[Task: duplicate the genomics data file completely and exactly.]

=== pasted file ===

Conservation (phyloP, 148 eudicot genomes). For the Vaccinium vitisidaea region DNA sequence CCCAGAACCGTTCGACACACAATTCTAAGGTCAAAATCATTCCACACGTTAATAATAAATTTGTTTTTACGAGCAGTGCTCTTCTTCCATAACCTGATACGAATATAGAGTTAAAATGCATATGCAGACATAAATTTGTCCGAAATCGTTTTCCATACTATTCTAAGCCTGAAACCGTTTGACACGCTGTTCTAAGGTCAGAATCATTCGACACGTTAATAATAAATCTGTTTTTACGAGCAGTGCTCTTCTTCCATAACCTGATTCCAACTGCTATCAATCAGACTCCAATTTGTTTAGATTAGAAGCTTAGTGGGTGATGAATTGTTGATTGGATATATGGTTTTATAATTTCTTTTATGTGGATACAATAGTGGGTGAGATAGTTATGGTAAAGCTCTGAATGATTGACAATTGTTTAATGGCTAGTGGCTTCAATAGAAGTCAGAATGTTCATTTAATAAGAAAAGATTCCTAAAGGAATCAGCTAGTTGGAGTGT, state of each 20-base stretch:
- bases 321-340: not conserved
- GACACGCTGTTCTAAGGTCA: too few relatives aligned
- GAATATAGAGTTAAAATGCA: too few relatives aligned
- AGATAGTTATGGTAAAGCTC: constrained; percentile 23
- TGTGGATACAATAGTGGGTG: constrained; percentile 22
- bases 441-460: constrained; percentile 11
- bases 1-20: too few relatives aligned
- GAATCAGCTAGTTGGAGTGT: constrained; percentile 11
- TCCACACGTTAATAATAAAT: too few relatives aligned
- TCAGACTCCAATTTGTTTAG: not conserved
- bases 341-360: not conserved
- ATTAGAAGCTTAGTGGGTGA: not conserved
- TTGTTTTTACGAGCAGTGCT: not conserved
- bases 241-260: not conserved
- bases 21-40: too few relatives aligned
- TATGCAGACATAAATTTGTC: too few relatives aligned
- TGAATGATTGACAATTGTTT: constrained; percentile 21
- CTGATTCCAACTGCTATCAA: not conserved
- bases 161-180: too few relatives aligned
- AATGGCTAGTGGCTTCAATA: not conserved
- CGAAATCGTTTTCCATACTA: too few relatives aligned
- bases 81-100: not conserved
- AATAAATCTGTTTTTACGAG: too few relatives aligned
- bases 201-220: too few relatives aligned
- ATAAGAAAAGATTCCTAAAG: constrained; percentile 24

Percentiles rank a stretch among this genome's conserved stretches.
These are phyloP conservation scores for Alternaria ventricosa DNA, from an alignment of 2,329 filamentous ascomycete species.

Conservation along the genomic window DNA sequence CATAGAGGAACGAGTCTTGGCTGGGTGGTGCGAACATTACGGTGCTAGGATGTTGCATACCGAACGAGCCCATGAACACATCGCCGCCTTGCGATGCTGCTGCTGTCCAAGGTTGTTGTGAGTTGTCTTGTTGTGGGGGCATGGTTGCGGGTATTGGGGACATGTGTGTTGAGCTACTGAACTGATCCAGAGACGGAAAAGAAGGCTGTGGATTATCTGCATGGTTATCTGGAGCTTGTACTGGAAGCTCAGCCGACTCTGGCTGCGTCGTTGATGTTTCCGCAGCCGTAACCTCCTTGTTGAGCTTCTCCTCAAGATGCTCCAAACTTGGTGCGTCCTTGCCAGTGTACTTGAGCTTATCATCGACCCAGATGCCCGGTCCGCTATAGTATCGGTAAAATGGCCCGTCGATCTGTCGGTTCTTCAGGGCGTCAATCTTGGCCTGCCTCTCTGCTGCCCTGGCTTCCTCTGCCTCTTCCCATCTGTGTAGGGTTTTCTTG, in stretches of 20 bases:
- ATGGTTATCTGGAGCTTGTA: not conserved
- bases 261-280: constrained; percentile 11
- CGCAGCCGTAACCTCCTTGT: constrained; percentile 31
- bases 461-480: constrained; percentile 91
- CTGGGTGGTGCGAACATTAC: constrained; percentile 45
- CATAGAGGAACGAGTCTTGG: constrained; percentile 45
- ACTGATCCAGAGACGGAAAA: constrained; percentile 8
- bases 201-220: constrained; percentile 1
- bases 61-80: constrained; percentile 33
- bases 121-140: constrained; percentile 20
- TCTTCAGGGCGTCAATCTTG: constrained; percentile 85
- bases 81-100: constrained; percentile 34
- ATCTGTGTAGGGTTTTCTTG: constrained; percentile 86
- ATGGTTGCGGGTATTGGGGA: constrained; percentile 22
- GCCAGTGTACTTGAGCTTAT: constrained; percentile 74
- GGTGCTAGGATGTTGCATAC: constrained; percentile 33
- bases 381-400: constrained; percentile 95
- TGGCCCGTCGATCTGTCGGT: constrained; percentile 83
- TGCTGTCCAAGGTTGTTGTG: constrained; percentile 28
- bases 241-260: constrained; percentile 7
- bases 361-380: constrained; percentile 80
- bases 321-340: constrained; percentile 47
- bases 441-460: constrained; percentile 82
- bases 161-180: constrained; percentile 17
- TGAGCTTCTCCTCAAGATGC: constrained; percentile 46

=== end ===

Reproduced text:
Conservation (phyloP, 148 eudicot genomes). For the Vaccinium vitisidaea region DNA sequence CCCAGAACCGTTCGACACACAATTCTAAGGTCAAAATCATTCCACACGTTAATAATAAATTTGTTTTTACGAGCAGTGCTCTTCTTCCATAACCTGATACGAATATAGAGTTAAAATGCATATGCAGACATAAATTTGTCCGAAATCGTTTTCCATACTATTCTAAGCCTGAAACCGTTTGACACGCTGTTCTAAGGTCAGAATCATTCGACACGTTAATAATAAATCTGTTTTTACGAGCAGTGCTCTTCTTCCATAACCTGATTCCAACTGCTATCAATCAGACTCCAATTTGTTTAGATTAGAAGCTTAGTGGGTGATGAATTGTTGATTGGATATATGGTTTTATAATTTCTTTTATGTGGATACAATAGTGGGTGAGATAGTTATGGTAAAGCTCTGAATGATTGACAATTGTTTAATGGCTAGTGGCTTCAATAGAAGTCAGAATGTTCATTTAATAAGAAAAGATTCCTAAAGGAATCAGCTAGTTGGAGTGT, state of each 20-base stretch:
- bases 321-340: not conserved
- GACACGCTGTTCTAAGGTCA: too few relatives aligned
- GAATATAGAGTTAAAATGCA: too few relatives aligned
- AGATAGTTATGGTAAAGCTC: constrained; percentile 23
- TGTGGATACAATAGTGGGTG: constrained; percentile 22
- bases 441-460: constrained; percentile 11
- bases 1-20: too few relatives aligned
- GAATCAGCTAGTTGGAGTGT: constrained; percentile 11
- TCCACACGTTAATAATAAAT: too few relatives aligned
- TCAGACTCCAATTTGTTTAG: not conserved
- bases 341-360: not conserved
- ATTAGAAGCTTAGTGGGTGA: not conserved
- TTGTTTTTACGAGCAGTGCT: not conserved
- bases 241-260: not conserved
- bases 21-40: too few relatives aligned
- TATGCAGACATAAATTTGTC: too few relatives aligned
- TGAATGATTGACAATTGTTT: constrained; percentile 21
- CTGATTCCAACTGCTATCAA: not conserved
- bases 161-180: too few relatives aligned
- AATGGCTAGTGGCTTCAATA: not conserved
- CGAAATCGTTTTCCATACTA: too few relatives aligned
- bases 81-100: not conserved
- AATAAATCTGTTTTTACGAG: too few relatives aligned
- bases 201-220: too few relatives aligned
- ATAAGAAAAGATTCCTAAAG: constrained; percentile 24

Percentiles rank a stretch among this genome's conserved stretches.
These are phyloP conservation scores for Alternaria ventricosa DNA, from an alignment of 2,329 filamentous ascomycete species.

Conservation along the genomic window DNA sequence CATAGAGGAACGAGTCTTGGCTGGGTGGTGCGAACATTACGGTGCTAGGATGTTGCATACCGAACGAGCCCATGAACACATCGCCGCCTTGCGATGCTGCTGCTGTCCAAGGTTGTTGTGAGTTGTCTTGTTGTGGGGGCATGGTTGCGGGTATTGGGGACATGTGTGTTGAGCTACTGAACTGATCCAGAGACGGAAAAGAAGGCTGTGGATTATCTGCATGGTTATCTGGAGCTTGTACTGGAAGCTCAGCCGACTCTGGCTGCGTCGTTGATGTTTCCGCAGCCGTAACCTCCTTGTTGAGCTTCTCCTCAAGATGCTCCAAACTTGGTGCGTCCTTGCCAGTGTACTTGAGCTTATCATCGACCCAGATGCCCGGTCCGCTATAGTATCGGTAAAATGGCCCGTCGATCTGTCGGTTCTTCAGGGCGTCAATCTTGGCCTGCCTCTCTGCTGCCCTGGCTTCCTCTGCCTCTTCCCATCTGTGTAGGGTTTTCTTG, in stretches of 20 bases:
- ATGGTTATCTGGAGCTTGTA: not conserved
- bases 261-280: constrained; percentile 11
- CGCAGCCGTAACCTCCTTGT: constrained; percentile 31
- bases 461-480: constrained; percentile 91
- CTGGGTGGTGCGAACATTAC: constrained; percentile 45
- CATAGAGGAACGAGTCTTGG: constrained; percentile 45
- ACTGATCCAGAGACGGAAAA: constrained; percentile 8
- bases 201-220: constrained; percentile 1
- bases 61-80: constrained; percentile 33
- bases 121-140: constrained; percentile 20
- TCTTCAGGGCGTCAATCTTG: constrained; percentile 85
- bases 81-100: constrained; percentile 34
- ATCTGTGTAGGGTTTTCTTG: constrained; percentile 86
- ATGGTTGCGGGTATTGGGGA: constrained; percentile 22
- GCCAGTGTACTTGAGCTTAT: constrained; percentile 74
- GGTGCTAGGATGTTGCATAC: constrained; percentile 33
- bases 381-400: constrained; percentile 95
- TGGCCCGTCGATCTGTCGGT: constrained; percentile 83
- TGCTGTCCAAGGTTGTTGTG: constrained; percentile 28
- bases 241-260: constrained; percentile 7
- bases 361-380: constrained; percentile 80
- bases 321-340: constrained; percentile 47
- bases 441-460: constrained; percentile 82
- bases 161-180: constrained; percentile 17
- TGAGCTTCTCCTCAAGATGC: constrained; percentile 46